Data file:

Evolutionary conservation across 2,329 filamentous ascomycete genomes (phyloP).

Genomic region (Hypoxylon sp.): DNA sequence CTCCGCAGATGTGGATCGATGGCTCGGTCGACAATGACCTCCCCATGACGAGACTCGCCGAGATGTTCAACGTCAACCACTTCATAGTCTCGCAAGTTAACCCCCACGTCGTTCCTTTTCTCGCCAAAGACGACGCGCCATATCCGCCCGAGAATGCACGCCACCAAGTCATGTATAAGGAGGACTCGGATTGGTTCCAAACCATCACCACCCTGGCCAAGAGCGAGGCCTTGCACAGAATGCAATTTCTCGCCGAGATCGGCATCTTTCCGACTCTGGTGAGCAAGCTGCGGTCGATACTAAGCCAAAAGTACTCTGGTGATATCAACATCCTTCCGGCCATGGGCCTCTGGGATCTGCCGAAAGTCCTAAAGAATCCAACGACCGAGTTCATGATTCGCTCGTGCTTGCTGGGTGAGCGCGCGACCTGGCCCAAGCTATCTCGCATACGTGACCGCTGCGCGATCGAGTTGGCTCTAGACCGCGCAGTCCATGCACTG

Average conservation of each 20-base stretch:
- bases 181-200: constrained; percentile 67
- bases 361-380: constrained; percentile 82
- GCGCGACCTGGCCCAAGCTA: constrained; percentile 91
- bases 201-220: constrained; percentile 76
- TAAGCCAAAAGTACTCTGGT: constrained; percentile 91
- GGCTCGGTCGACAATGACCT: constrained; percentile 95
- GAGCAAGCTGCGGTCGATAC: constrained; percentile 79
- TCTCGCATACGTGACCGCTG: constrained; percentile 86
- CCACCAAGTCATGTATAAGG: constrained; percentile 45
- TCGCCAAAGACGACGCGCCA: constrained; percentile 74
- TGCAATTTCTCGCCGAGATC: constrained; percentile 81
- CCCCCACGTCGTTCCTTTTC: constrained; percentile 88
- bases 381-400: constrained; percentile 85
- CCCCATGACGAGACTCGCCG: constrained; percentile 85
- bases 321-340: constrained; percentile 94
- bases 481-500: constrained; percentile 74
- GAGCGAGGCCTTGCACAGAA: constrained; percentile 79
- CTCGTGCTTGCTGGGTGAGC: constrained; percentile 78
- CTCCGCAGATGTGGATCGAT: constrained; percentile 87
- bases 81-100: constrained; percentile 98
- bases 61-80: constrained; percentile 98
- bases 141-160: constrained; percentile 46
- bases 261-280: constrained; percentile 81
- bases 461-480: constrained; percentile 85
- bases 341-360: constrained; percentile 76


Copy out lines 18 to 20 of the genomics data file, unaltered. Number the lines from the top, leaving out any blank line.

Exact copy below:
- bases 321-340: constrained; percentile 94
- bases 481-500: constrained; percentile 74
- GAGCGAGGCCTTGCACAGAA: constrained; percentile 79